JUST how Ballarat sees the role of its art gallery is up for debate in light of recent decisions regarding the suitability of our city hosting large international exhibitions.
The Art Gallery of Ballarat has stamped itself as a leading regional institution for Australian art and has proved itself beyond doubt as a major tourism and economic driver for the city.
But there are leaders in our community who believe the gallery should be focused more on exhibitions which have broad appeal from a marketing point of view.
What can be achieved by hosting exhibitions such as the Grace Kelly clothing collection in Bendigo is that the flow on impacts on being able to attract massive patronage from outside a city. This not only has significant financial benefits but also can do wonders for the reputation of a centre. Bendigo Art Gallery has made a name for itself in hosting populist exhibitions and is reaping the rewards in terms of state government support.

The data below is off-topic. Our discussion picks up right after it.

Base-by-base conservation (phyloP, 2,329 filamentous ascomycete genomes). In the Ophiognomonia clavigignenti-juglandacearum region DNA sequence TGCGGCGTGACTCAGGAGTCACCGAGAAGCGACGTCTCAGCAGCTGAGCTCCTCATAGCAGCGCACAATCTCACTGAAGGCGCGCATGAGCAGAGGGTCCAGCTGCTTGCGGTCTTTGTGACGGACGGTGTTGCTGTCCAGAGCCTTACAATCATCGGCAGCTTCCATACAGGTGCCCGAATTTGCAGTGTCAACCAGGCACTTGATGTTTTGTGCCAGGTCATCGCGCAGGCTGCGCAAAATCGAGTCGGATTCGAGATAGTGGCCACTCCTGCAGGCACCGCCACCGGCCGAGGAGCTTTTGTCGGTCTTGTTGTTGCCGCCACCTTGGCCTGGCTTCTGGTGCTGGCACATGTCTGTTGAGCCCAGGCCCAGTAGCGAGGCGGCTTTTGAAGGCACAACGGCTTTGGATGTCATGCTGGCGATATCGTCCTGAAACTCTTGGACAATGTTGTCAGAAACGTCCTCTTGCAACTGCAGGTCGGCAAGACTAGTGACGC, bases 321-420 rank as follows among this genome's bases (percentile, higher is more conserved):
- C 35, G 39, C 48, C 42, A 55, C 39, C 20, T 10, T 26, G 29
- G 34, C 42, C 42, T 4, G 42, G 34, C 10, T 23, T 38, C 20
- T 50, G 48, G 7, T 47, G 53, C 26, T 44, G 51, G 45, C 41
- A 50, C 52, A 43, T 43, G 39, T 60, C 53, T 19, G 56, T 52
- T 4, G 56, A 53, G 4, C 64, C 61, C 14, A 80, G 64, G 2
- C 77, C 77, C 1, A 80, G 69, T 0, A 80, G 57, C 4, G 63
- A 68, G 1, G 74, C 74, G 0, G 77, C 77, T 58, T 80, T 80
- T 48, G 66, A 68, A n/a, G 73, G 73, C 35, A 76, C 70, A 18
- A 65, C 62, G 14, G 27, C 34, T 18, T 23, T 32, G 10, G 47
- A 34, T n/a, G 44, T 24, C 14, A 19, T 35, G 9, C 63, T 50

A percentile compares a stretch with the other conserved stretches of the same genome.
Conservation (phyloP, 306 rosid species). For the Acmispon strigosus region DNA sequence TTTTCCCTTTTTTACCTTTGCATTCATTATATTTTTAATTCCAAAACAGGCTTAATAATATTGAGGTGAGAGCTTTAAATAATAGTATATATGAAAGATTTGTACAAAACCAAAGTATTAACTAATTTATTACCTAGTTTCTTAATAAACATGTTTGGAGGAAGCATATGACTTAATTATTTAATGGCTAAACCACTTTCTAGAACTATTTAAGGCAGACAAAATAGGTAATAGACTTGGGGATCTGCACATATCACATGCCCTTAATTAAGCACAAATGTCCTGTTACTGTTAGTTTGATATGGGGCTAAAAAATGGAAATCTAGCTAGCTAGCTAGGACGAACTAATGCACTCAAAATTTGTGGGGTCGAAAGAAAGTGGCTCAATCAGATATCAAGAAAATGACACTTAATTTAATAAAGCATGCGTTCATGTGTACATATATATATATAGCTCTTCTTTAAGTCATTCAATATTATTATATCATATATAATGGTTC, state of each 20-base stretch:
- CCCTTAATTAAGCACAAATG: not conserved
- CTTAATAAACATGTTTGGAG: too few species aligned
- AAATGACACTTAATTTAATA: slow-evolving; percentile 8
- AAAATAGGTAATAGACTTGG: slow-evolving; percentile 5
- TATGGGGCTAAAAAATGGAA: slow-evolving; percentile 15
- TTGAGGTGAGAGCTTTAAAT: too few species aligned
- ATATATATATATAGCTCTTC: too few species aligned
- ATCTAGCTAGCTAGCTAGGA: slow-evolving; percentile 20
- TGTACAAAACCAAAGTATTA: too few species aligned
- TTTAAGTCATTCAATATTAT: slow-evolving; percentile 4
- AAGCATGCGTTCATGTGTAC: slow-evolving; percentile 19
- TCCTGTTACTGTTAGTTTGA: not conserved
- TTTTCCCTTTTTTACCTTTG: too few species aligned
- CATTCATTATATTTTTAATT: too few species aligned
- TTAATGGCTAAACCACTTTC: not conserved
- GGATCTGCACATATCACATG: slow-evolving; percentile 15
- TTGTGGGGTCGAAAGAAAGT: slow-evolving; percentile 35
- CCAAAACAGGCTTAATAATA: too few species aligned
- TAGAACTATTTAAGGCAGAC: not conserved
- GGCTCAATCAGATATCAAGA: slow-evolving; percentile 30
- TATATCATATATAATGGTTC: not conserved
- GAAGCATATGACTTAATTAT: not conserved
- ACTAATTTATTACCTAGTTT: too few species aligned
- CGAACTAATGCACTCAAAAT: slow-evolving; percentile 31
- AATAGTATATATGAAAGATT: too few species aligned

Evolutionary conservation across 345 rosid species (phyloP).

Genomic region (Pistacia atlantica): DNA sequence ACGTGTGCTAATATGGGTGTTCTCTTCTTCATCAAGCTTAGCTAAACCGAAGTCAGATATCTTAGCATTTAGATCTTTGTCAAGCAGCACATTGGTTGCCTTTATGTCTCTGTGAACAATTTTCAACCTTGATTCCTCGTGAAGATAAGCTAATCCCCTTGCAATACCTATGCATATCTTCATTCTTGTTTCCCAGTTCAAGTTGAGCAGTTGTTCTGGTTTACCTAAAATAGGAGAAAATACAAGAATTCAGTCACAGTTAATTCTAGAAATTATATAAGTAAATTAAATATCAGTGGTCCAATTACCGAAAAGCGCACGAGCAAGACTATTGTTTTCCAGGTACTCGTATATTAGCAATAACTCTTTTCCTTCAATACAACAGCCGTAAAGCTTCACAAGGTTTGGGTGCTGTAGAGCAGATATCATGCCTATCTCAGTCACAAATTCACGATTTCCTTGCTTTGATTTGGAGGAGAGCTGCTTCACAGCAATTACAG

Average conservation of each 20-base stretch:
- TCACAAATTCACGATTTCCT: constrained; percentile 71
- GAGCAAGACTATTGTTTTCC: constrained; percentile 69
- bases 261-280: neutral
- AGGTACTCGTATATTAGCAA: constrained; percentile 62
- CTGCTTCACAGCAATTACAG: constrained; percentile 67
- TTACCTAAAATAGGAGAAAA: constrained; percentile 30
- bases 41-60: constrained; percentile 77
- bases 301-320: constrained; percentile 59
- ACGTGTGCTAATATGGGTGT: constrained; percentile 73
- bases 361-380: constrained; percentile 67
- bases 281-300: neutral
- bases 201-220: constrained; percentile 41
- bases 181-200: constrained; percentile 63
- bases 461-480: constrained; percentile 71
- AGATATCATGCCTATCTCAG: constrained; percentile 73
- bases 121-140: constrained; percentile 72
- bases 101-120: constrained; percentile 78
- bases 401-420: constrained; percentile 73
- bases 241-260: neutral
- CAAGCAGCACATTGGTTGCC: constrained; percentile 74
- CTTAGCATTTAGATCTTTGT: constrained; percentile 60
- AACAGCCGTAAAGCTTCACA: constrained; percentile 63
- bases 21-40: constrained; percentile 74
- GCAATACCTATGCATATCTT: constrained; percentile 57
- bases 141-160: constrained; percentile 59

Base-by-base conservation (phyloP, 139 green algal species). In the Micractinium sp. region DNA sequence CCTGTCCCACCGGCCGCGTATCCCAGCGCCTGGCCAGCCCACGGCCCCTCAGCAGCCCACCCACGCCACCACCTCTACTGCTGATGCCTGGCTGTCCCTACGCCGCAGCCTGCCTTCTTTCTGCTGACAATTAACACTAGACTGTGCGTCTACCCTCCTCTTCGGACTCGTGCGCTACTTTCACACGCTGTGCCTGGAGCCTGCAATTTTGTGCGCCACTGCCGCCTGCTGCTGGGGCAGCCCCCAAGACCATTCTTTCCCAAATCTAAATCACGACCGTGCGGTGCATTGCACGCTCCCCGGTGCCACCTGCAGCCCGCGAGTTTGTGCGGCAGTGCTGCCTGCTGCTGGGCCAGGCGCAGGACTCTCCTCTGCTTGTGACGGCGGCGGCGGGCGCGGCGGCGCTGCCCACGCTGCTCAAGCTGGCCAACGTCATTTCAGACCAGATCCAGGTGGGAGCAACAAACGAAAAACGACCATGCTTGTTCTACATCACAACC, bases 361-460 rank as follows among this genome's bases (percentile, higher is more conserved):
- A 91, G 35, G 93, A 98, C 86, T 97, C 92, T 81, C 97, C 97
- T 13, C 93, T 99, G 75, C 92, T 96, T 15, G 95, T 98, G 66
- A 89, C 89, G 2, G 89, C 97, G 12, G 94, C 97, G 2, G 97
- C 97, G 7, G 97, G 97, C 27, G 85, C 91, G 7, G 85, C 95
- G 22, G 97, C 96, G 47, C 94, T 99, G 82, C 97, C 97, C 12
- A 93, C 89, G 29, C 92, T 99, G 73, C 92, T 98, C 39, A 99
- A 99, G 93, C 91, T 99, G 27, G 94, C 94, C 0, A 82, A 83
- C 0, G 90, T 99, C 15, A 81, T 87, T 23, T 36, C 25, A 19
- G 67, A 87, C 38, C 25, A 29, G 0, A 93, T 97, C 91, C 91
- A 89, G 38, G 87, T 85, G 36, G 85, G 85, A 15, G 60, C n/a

That doesn’t mean the model is perfect. But given the competitive nature of Victoria’s regional centres, it has people asking questions about our city’s policy and direction.
The benefits of following the Bendigo model, on the surface, are legitimate. But what impact would it have on the Art Gallery of Ballarat?
Taking on large-scale international exhibitions does not come cheap. Going down this path could reduce the capacity to build on the amazing collection which the gallery already holds. It could sully the message about our gallery being a regional leader in fine art.
A further question is whether the gallery is best placed to host such exhibitions? Indeed space is limited.
One of the problems our city has is the lack of suitable spaces to host large-scale exhibitions or events. Alternatives could include the Mining Exchange or, dare we say, the Civic Hall site. It’s possible the Sporting and Entertainment precinct proposed for the Eureka Stadium site could include suitable space.
Should we try and make the Art Gallery of Ballarat something it is not, or should we instead concentrate on developing a new area which attracts visitors?
The debate is crucial to our tourism and economic direction and until we work out what we want as a city, our regional competitors will continue to outdo us – and that’s something no-one will be happy to accept.